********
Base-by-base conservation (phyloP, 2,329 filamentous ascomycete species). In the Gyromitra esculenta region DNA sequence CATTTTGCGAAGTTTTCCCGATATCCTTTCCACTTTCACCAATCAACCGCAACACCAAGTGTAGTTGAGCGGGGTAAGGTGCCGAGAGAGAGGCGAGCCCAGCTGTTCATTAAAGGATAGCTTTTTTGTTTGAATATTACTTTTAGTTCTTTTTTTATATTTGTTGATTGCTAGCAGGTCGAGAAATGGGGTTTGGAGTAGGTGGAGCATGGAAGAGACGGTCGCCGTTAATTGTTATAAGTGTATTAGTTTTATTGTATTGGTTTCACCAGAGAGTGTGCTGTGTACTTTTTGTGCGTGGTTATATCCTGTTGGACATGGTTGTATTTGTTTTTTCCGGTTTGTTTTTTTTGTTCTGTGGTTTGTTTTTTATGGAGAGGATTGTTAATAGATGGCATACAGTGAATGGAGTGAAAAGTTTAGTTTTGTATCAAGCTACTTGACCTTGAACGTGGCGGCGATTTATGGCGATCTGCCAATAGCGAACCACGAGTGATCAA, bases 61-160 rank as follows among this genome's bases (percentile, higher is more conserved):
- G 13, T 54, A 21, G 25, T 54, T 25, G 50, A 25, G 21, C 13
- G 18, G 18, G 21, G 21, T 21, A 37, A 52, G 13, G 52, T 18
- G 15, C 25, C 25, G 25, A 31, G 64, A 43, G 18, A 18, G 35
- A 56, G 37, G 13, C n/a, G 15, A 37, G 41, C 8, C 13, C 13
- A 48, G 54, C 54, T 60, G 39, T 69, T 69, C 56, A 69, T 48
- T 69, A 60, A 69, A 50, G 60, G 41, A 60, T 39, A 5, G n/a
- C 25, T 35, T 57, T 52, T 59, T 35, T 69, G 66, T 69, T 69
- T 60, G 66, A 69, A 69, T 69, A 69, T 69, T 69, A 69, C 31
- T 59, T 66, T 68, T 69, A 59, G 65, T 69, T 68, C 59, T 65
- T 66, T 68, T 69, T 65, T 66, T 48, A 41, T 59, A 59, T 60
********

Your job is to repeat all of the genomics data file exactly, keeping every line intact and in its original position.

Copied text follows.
Base-by-base conservation (phyloP, 2,329 filamentous ascomycete species). In the Gyromitra esculenta region DNA sequence CATTTTGCGAAGTTTTCCCGATATCCTTTCCACTTTCACCAATCAACCGCAACACCAAGTGTAGTTGAGCGGGGTAAGGTGCCGAGAGAGAGGCGAGCCCAGCTGTTCATTAAAGGATAGCTTTTTTGTTTGAATATTACTTTTAGTTCTTTTTTTATATTTGTTGATTGCTAGCAGGTCGAGAAATGGGGTTTGGAGTAGGTGGAGCATGGAAGAGACGGTCGCCGTTAATTGTTATAAGTGTATTAGTTTTATTGTATTGGTTTCACCAGAGAGTGTGCTGTGTACTTTTTGTGCGTGGTTATATCCTGTTGGACATGGTTGTATTTGTTTTTTCCGGTTTGTTTTTTTTGTTCTGTGGTTTGTTTTTTATGGAGAGGATTGTTAATAGATGGCATACAGTGAATGGAGTGAAAAGTTTAGTTTTGTATCAAGCTACTTGACCTTGAACGTGGCGGCGATTTATGGCGATCTGCCAATAGCGAACCACGAGTGATCAA, bases 61-160 rank as follows among this genome's bases (percentile, higher is more conserved):
- G 13, T 54, A 21, G 25, T 54, T 25, G 50, A 25, G 21, C 13
- G 18, G 18, G 21, G 21, T 21, A 37, A 52, G 13, G 52, T 18
- G 15, C 25, C 25, G 25, A 31, G 64, A 43, G 18, A 18, G 35
- A 56, G 37, G 13, C n/a, G 15, A 37, G 41, C 8, C 13, C 13
- A 48, G 54, C 54, T 60, G 39, T 69, T 69, C 56, A 69, T 48
- T 69, A 60, A 69, A 50, G 60, G 41, A 60, T 39, A 5, G n/a
- C 25, T 35, T 57, T 52, T 59, T 35, T 69, G 66, T 69, T 69
- T 60, G 66, A 69, A 69, T 69, A 69, T 69, T 69, A 69, C 31
- T 59, T 66, T 68, T 69, A 59, G 65, T 69, T 68, C 59, T 65
- T 66, T 68, T 69, T 65, T 66, T 48, A 41, T 59, A 59, T 60